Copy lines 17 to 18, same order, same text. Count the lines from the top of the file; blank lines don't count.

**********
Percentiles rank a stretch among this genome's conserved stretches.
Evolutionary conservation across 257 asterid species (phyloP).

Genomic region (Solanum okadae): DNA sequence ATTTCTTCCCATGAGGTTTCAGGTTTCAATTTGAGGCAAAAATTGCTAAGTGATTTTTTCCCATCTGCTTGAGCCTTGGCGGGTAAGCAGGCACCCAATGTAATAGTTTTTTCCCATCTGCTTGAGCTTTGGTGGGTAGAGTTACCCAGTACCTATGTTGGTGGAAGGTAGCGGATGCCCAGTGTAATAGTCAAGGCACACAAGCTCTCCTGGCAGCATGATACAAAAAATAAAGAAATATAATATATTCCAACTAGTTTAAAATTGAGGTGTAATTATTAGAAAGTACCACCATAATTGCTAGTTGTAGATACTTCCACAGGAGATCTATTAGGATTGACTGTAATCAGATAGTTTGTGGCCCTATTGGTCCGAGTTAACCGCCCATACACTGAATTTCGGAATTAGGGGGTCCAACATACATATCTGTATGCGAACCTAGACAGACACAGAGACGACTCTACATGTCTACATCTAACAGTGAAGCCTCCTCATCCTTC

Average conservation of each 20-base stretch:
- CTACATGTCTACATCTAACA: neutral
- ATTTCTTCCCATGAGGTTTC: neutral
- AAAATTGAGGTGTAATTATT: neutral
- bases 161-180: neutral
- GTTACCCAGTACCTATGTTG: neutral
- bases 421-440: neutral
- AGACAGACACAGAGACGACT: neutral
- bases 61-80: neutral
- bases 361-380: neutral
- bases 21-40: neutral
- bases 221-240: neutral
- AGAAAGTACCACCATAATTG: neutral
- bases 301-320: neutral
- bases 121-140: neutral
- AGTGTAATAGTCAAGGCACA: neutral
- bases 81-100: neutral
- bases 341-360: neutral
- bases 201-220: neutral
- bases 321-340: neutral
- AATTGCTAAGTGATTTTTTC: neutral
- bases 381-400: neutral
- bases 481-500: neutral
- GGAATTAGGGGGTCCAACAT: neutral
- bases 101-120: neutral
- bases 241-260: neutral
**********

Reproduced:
- bases 301-320: neutral
- bases 121-140: neutral